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What percent of health insurance is paid by employers?

Written by: Elizabeth Walker
September 24, 2021 at 9:37 AM

When you’re considering a new health insurance program, your organization's contribution strategy is an important decision. In simple terms, how much will employees pitch in for coverage, and what percentage will be paid by the employer?

With traditional group health insurance plans, the organization must contribute a minimum percentage, leaving the employees to pay the remaining amount, usually through a payroll deduction. So just what percent do employers typically pay in the United States?

Across the country, a Kaiser Family Foundation survey found that the average percent of health insurance paid by employers is 83% for single coverage and 73% for family coverage. Let’s dive into these stats a little deeper.

Find out the average cost of health insurance in your area in our state-by-state guide

Employers pay 83% of health insurance for single coverage

In 2020, the standard company-provided health insurance policy totaled $7,470 a year for single coverage. On average, employers paid 83% of the premium, or $6,200 a year. Employees paid the remaining 17%, or $1,270 a year.

For family coverage, the standard insurance policy totaled $21,342 a year with employers contributing, on average, 73%, or $15,579. Employees paid the remaining 27% or $5,763 a year.

Small employers contribute significantly less to family coverage

While large employers contribute a significant amount to employees’ healthcare, small employers tell a different side of the story. 27% of covered workers in small firms are in a plan where the employer pays the entire premium for single coverage, compared to only 4% of covered workers in large firms. Similarly, 28% of covered workers are in a plan where they must contribute more than half of the premium for family coverage, compared to 4% of covered workers in large firms.

A likely reason for this is that small businesses simply can’t afford to make the kind of contributions larger employers can. After all, even a 50% contribution may be more than what’s available in a small employer’s benefits budget.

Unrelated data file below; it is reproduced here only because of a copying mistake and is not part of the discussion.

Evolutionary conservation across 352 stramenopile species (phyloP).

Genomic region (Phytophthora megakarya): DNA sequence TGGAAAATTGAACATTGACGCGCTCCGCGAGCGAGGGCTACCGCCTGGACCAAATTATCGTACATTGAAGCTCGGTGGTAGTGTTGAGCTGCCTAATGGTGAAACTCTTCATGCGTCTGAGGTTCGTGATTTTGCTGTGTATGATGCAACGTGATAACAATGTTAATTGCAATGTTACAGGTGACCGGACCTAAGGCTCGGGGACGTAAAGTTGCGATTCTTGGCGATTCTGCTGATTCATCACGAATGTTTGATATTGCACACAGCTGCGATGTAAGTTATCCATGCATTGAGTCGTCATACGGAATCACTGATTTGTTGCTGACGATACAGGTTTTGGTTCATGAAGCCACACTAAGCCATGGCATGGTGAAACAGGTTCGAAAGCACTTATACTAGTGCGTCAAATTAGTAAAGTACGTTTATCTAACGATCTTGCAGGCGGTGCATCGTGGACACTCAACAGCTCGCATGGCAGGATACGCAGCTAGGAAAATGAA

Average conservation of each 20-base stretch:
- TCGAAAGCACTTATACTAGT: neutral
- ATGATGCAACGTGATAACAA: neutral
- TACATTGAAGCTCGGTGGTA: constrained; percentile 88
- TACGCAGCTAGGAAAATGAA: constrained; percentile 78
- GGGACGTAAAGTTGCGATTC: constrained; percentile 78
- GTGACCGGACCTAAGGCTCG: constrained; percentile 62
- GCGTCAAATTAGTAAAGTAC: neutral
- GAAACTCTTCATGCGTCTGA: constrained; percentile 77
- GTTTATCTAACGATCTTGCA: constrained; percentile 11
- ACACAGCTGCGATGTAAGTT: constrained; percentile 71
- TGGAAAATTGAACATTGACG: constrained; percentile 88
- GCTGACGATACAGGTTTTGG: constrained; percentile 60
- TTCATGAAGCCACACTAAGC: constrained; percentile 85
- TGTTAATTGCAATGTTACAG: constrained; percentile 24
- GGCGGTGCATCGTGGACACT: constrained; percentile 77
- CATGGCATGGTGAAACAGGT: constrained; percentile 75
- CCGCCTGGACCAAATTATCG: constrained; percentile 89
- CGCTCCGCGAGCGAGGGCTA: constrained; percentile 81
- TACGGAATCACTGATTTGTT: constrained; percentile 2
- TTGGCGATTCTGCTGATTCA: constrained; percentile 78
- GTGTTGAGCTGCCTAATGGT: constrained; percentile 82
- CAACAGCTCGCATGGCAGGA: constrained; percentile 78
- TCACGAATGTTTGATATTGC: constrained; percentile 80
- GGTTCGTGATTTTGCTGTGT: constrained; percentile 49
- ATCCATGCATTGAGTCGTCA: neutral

Considering that only 48% of firms with three to nine workers offer coverage compared to virtually all firms with 1,000 or more workers that offer coverage, small employers may also feel that they don’t have enough employees to make investing in health benefits worth it at all. in order to offer a health benefit at all.

Percentage of firms offering health benefits

Percentage of firms and workers that offer health benefits, 1999-2020

Not only do small employers have tighter budgets to begin with, the rising cost of health insurance makes it even harder to offer a benefit.

The average premium for family coverage has increased 22% over the last five years and 55% over the last ten years, significantly more than either workers’ wages or inflation. This steady increase in costs can make it difficult for small employers with tight budgets to continue to offer employees with a health benefit that will provide enough value.

Alternative contribution strategies

As many small employers tend to struggle with meeting minimum health insurance contribution requirements, alternative contribution strategies and arrangements prove to be helpful.

For example, instead of paying for a company-provided health insurance policy, many small employers are providing a health reimbursement arrangement (HRA)—an arrangement in which employers give employees an allowance toward their individually-purchased health insurance premiums. Because these arrangements allow employers to personally define their contribution, small organizations often find them to be the more affordable option.

How HRAs work